My Wife Won’t Talk To Me

bigstock-Sad-woman-on-the-bed-with-her-27565094-1024x682Though it’s often a complaint we hear from a wife that her husband won’t talk, we often receive a request for help from a husband who says, “My wife won’t talk to me.”

It’s all over the realm of possibilities in terms of what this means. Sometimes the husband means that his wife won’t talk to him other than small talk. In other words, the two don’t seem to “have much to talk about” as people say.

Nothing To Talk About?

This is a typical complaint from a spouse or an agreeing couple. We’ve been largely taught to believe that if we aren’t in constant conversation and dialogue with our spouse that something is terribly wrong. That we aren’t close enough or that the person not talking doesn’t care enough about us or that our marriage is broken in some other way. Nonsense.

One suggestion I make to a couple who feels this way is to consciously embrace silence for a time. We live in a world that suffers from live-action attention deficit. I’m not referring to a clinical condition, but simply the result of entertainment overload in everything we experience that has addicted to stimulating our minds with every passing second. We seem to suffer from sudden boredom that comes on when excitement and uniqueness isn’t felt in any given moment. That’s not exactly a good thing.

Whereas it is not best to truly have “nothing” to talk about, the opposite is also true. Forced conversation where artificial prompts are used to keep us talking and producing entertainment for the person opposite of us is no friend to a relationship of any kind. The marriage relationship becomes a needy, performance-based act where both husband and wife are constantly seeking the other to say something that is different, unique, and separate from past conversations or experiences. You’ve heard of speed dating? Well this mindset turns your relationship into a “speed marriage.”

“My wife won’t talk to me,” or “my husband won’t talk to me,” is often the thought process of someone who has been trained by media, self-proclaimed marriage experts, and modern entertainment to chase one high after another in the person to whom they are married. This is also a reason that “date night,” has become so stressful and counterproductive for many married couples. Rather than being married to someone who allows you to simply “be,” many spouses feel that they are on the performance stage at all times. They are to be funny, deep, dramatic, vulnerable, artistic, profound, creative, brilliant, spontaneous, and the list goes on or else we’ve been taught to think that maybe there’s something wrong with the marriage itself.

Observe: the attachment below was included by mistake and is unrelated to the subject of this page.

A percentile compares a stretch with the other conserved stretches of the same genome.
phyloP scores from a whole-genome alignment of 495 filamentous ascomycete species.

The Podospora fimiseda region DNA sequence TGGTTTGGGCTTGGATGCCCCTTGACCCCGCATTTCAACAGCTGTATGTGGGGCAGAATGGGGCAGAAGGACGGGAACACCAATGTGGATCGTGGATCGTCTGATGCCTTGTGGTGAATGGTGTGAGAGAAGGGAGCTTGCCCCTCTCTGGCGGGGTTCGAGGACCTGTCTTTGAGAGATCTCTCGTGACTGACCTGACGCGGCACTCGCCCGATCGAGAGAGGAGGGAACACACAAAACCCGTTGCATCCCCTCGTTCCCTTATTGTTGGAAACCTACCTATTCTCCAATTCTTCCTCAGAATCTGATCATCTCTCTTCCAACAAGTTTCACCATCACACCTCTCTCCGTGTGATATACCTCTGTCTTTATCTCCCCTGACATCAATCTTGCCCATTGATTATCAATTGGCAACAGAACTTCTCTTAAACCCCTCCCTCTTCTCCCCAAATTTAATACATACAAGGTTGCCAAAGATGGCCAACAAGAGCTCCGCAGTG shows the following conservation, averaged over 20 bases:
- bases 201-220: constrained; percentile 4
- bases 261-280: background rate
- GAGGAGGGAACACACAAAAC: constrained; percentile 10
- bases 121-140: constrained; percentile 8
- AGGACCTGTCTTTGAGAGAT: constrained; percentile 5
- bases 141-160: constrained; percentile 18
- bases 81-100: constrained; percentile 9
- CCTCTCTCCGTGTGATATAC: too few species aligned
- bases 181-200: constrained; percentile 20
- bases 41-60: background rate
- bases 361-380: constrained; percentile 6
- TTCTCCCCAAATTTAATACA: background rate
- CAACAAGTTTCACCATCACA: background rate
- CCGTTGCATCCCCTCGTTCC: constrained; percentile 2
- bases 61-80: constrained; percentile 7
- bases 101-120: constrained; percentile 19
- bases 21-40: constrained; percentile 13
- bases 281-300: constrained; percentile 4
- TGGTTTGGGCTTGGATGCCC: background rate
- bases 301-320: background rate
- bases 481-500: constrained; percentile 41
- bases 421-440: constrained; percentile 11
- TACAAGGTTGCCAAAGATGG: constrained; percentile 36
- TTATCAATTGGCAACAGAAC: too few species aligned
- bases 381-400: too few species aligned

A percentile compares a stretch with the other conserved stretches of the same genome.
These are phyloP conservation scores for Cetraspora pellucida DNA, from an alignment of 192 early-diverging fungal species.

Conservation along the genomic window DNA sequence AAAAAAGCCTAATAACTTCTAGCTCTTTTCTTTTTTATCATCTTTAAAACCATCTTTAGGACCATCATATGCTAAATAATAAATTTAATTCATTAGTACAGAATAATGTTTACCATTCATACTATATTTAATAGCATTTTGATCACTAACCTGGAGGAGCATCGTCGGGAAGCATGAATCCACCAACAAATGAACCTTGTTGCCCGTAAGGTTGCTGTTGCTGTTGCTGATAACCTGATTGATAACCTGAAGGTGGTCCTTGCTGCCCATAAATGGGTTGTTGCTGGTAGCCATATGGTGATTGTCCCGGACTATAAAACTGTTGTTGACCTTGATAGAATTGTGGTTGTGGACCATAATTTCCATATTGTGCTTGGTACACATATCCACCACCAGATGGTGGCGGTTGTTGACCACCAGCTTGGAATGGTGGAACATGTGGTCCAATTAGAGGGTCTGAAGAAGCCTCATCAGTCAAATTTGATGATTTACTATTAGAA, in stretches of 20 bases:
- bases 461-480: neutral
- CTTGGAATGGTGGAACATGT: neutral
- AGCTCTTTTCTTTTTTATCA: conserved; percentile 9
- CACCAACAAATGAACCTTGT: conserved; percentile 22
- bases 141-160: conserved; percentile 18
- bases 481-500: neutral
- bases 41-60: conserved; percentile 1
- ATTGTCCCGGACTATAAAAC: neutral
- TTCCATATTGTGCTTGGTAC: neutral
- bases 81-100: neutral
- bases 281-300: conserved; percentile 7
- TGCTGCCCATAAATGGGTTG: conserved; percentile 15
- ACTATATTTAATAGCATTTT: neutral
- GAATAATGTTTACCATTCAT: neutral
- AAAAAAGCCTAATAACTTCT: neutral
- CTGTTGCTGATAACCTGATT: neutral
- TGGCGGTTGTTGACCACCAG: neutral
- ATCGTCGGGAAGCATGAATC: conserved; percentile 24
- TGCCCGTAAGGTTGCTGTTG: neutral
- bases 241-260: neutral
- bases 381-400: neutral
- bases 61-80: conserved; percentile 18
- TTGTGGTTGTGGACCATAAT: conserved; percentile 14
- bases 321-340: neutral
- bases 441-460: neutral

A Different Way

If you can relate to what is written above, let me suggest to you a different way. What if you became someone who was different from those in your spouse’s other relationships with their forced small talk, societal pleasantries, and dreaded moments without words?

What if you became someone who allowed your spouse to be quiet? If you were different from the rest of his/her day with its busy business backlogs, annoying infomercials, meetings that should’ve been emails, whining children, traffic-jammed speaker-phone deals, and buzzing texts demanding their attention?

What if, when your spouse felt like being quiet, you didn’t push. What if you both embraced the peace of not having to speak? What if you began to grow comfortable just being together and not necessarily talking for periods of time? That actually wouldn’t be such a bad thing. In fact, you might find that you both become less anxious, less stressed, and feel closer to each other. Why? Because you would become for your spouse, and your spouse for you, that person who allowed you to just breathe. For a little bit of time, you’d just be, live, and refresh without pressure from the other to do anything.

Sure, there’s certainly time and need for conversation – even stimulating and deep times of connection and enlightenment – but believe it or not, you can feel those things in silent hugs, lying together staring at the ceiling, holding hands on quiet walks, and car rides where the only sound that can be heard is the engine.

So to the husband who says, “My wife won’t talk to me,” and the wife who says the same about her husband, I say that you might be in a situation where he/she needs for you to be someone who doesn’t demand conversation and doesn’t expect for them to come up with words to fill silent moments. Silence doesn’t necessarily indicate a lack of love, depth, or connectedness and only might suggest it in the minority of situations. Silence in itself isn’t bad and can certainly be a good and healing thing for a husband and wife.

Sure, you need to communicate and talk with your spouse. There’s plenty of people saying that to the point that it’s become cliche’ (“You just need to communicate!”). Spare me. Words are only one way to communicate and some marriages would actually be better off if a husband and wife communicated less and gave each other a mental and emotional break!

So rather than lamenting and agonizing with, “My spouse won’t talk to me,” re-frame yourself to think something like, “My spouse feels that he/she doesn’t have to be artificial or perform in front of me. My spouse feels that I am someone who he/she can simply and peacefully let time slowly pass as the breeze blows gently against my cheek.”

A deeply intimate couple can share silent moments without awkwardness or discomfort. Don’t make something a negative that doesn’t have to be. Become comfortable with silence and you might be surprised at the depth of conversations that sometimes might follow. But when they don’t, that’s perfectly acceptable as well to a couple who sees the value.

-Written by Administrator

Recommended Reading:

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